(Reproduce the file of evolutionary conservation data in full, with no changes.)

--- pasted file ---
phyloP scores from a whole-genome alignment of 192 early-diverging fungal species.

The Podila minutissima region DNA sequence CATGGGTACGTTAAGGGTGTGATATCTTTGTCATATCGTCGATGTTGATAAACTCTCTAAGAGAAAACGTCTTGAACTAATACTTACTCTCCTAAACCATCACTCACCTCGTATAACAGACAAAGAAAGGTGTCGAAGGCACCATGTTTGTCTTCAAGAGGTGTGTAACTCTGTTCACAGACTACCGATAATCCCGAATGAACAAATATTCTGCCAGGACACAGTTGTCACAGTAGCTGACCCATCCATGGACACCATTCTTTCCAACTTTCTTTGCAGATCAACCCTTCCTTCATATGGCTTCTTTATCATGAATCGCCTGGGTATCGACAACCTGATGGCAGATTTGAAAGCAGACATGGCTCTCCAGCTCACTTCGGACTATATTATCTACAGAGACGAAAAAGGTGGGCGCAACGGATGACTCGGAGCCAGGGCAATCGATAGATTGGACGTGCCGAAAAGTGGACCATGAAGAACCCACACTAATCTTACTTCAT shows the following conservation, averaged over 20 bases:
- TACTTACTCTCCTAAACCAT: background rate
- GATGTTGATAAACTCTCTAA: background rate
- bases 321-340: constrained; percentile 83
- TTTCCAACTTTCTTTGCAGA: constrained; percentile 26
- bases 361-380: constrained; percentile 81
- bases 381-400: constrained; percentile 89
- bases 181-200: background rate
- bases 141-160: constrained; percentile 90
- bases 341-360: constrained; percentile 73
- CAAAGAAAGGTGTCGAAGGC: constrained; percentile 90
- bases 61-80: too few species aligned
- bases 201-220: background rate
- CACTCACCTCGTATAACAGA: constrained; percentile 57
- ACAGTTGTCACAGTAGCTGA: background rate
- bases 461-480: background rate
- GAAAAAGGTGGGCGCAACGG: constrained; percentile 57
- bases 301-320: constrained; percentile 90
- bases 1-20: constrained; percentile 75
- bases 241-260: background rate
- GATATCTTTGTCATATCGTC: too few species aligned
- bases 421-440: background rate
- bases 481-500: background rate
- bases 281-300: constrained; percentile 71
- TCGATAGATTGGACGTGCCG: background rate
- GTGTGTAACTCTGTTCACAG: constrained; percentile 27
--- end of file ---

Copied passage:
phyloP scores from a whole-genome alignment of 192 early-diverging fungal species.

The Podila minutissima region DNA sequence CATGGGTACGTTAAGGGTGTGATATCTTTGTCATATCGTCGATGTTGATAAACTCTCTAAGAGAAAACGTCTTGAACTAATACTTACTCTCCTAAACCATCACTCACCTCGTATAACAGACAAAGAAAGGTGTCGAAGGCACCATGTTTGTCTTCAAGAGGTGTGTAACTCTGTTCACAGACTACCGATAATCCCGAATGAACAAATATTCTGCCAGGACACAGTTGTCACAGTAGCTGACCCATCCATGGACACCATTCTTTCCAACTTTCTTTGCAGATCAACCCTTCCTTCATATGGCTTCTTTATCATGAATCGCCTGGGTATCGACAACCTGATGGCAGATTTGAAAGCAGACATGGCTCTCCAGCTCACTTCGGACTATATTATCTACAGAGACGAAAAAGGTGGGCGCAACGGATGACTCGGAGCCAGGGCAATCGATAGATTGGACGTGCCGAAAAGTGGACCATGAAGAACCCACACTAATCTTACTTCAT shows the following conservation, averaged over 20 bases:
- TACTTACTCTCCTAAACCAT: background rate
- GATGTTGATAAACTCTCTAA: background rate
- bases 321-340: constrained; percentile 83
- TTTCCAACTTTCTTTGCAGA: constrained; percentile 26
- bases 361-380: constrained; percentile 81
- bases 381-400: constrained; percentile 89
- bases 181-200: background rate
- bases 141-160: constrained; percentile 90
- bases 341-360: constrained; percentile 73
- CAAAGAAAGGTGTCGAAGGC: constrained; percentile 90
- bases 61-80: too few species aligned
- bases 201-220: background rate
- CACTCACCTCGTATAACAGA: constrained; percentile 57
- ACAGTTGTCACAGTAGCTGA: background rate
- bases 461-480: background rate
- GAAAAAGGTGGGCGCAACGG: constrained; percentile 57
- bases 301-320: constrained; percentile 90
- bases 1-20: constrained; percentile 75
- bases 241-260: background rate
- GATATCTTTGTCATATCGTC: too few species aligned
- bases 421-440: background rate
- bases 481-500: background rate
- bases 281-300: constrained; percentile 71
- TCGATAGATTGGACGTGCCG: background rate
- GTGTGTAACTCTGTTCACAG: constrained; percentile 27